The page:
Tuesday, August 6, 2013

Hugh Jackman On Love, Marriage and Building His Family Through Adoption

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Hugh Jackman met his wife Deborra-Lee Furness when he was 26 and she was 38, they got married two years later. I first heard their story in an interview Hugh had with Katie Couric, where he revealed that he and his wife tried IVF and his wife had a couple of miscarriages. After that tough period, the couple decided to go the adoption route to become parents. In a recent feature on Good Housekeeping, he goes into more details. Here are some excerpts;

In October 1994, Jackman, 26, a freshly minted drama-school grad, went to audition for a new Australian TV show, Correlli. He tried not to show how nervous he was. The drama was set to star Deborra-Lee Furness, a blond beauty with a husky voice, as prison psychologist Louisa Correlli. Furness, then 39, was a top actress in Australia, and Jackman was up against some of the country's megastars for the role of Kevin Jones, the mentally challenged prisoner who forms a bond with Correlli that nearly leads to her professional undoing. In their first scene together (it can be found on YouTube), Correlli is compassionately interviewing Jones, who radiates charisma—helped along by an earlier lingering shot of him shirtless—and the pair's chemistry is on full display. "From day one, we were best mates," Jackman says, putting a wholesome gloss on their electric attraction. "We just clicked. We were giggling and laughing—we just connected." They fell in love—fast. Jackman was and is clearly head over heels.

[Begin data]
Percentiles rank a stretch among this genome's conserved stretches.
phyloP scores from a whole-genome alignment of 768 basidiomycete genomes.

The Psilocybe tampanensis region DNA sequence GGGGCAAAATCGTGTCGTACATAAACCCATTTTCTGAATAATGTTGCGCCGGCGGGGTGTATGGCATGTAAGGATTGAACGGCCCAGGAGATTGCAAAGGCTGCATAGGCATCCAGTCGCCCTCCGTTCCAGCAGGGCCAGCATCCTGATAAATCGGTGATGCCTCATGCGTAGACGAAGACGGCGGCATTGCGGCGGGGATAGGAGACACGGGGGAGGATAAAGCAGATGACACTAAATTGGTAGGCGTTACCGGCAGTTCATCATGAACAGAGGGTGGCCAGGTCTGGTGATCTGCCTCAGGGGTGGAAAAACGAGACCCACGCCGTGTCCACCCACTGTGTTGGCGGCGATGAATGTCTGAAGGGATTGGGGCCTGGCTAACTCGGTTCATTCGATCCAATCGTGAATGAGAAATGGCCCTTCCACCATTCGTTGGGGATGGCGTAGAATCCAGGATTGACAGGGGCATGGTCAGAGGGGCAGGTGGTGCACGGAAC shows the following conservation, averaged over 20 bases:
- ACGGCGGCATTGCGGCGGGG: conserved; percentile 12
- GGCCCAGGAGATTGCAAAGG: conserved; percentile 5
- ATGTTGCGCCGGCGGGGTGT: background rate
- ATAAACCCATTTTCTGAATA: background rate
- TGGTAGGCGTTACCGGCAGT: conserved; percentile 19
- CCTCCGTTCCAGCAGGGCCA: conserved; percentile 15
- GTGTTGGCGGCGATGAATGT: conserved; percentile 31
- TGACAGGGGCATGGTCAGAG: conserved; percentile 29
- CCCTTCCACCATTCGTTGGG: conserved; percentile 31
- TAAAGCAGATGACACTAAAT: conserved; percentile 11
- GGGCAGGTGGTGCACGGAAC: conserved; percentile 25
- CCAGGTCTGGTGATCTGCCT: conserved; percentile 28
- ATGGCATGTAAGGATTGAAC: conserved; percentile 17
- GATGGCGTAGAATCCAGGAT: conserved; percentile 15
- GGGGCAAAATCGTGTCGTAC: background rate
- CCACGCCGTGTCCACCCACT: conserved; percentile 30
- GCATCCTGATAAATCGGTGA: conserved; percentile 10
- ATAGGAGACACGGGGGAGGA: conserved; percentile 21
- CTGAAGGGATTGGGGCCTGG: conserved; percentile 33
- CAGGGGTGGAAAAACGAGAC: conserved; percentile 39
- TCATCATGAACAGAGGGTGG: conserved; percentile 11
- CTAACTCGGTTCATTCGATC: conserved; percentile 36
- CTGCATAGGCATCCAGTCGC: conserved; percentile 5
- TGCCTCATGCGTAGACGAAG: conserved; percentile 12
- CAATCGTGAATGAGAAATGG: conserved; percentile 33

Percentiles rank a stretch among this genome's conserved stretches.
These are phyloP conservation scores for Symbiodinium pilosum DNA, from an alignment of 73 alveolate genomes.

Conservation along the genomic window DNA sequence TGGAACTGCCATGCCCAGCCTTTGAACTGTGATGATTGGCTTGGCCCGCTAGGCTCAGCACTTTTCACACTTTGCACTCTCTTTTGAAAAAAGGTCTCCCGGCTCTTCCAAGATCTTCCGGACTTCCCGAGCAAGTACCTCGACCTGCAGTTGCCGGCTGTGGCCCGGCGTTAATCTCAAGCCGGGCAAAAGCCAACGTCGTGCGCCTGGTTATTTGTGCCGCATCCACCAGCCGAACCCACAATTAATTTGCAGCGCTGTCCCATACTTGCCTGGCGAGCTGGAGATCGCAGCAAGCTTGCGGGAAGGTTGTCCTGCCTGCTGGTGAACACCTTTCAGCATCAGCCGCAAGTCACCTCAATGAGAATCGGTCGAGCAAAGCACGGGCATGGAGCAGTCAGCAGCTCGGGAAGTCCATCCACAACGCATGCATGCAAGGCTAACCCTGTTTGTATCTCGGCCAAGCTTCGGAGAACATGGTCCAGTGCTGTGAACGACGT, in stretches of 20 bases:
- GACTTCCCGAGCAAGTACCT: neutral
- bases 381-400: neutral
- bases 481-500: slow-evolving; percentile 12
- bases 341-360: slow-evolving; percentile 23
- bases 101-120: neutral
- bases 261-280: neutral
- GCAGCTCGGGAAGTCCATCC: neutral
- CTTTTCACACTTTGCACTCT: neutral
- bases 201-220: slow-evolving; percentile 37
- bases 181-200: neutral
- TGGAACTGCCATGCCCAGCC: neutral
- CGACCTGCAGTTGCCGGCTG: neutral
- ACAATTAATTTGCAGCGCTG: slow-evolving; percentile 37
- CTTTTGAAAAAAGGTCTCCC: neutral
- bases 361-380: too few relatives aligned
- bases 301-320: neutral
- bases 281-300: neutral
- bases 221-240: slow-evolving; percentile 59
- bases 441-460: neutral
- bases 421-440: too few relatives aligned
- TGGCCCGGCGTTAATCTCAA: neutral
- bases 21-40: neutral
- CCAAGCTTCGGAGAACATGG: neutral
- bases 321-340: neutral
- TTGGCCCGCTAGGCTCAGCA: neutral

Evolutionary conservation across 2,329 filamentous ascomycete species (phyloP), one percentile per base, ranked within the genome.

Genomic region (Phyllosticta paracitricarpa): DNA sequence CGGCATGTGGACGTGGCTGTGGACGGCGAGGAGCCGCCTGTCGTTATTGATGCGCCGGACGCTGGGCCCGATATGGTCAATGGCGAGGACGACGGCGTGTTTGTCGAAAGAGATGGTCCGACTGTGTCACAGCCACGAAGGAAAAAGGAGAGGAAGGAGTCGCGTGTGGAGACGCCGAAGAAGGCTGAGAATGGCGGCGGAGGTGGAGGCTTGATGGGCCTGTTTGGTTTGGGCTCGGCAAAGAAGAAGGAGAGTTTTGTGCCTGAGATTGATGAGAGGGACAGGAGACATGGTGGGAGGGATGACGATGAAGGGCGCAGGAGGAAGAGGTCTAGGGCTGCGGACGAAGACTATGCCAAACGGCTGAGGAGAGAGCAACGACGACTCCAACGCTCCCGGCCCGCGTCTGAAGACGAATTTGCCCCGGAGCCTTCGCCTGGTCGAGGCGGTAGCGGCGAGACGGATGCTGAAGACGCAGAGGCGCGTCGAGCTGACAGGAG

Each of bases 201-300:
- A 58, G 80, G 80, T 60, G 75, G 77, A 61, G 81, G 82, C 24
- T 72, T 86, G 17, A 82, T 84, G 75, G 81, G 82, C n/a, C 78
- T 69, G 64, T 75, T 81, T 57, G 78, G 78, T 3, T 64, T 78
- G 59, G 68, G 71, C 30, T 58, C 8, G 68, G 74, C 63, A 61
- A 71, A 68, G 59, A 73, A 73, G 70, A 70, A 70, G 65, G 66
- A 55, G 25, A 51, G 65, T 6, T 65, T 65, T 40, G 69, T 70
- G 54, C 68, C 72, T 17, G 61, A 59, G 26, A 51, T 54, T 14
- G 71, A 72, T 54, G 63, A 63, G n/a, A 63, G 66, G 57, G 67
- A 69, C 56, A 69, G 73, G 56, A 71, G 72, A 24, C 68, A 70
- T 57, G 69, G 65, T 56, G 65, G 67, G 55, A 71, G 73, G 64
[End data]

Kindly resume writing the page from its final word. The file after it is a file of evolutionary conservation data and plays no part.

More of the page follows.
Three and a half months after they met, Jackman had a platinum and rose-gold diamond ring specially made for Furness. Soon thereafter—with his self-confessed romantic streak blazing—he planned a surprise proposal. He enlisted a friend's help to set an elegant table with croissants and flowers by a lake at a botanical garden and then lured Furness there on the pretext of taking an A.M. walk. When they came upon the table, "Deb just stopped and said, 'Oh, my God, it's gorgeous,' " he says. As if in a chick flick, a group of school girls arrived and watched. "And I whispered in her ear, 'Surprise,' " Jackman says; he pulled the ring out and proposed. Furness started to cry, but then the schoolgirls asked her, "What did you say?" With theatrical flair, "Deb stood on top of the table and called out, 'I said yes!' " he recounts. Eleven months later, in April 1996, they were married.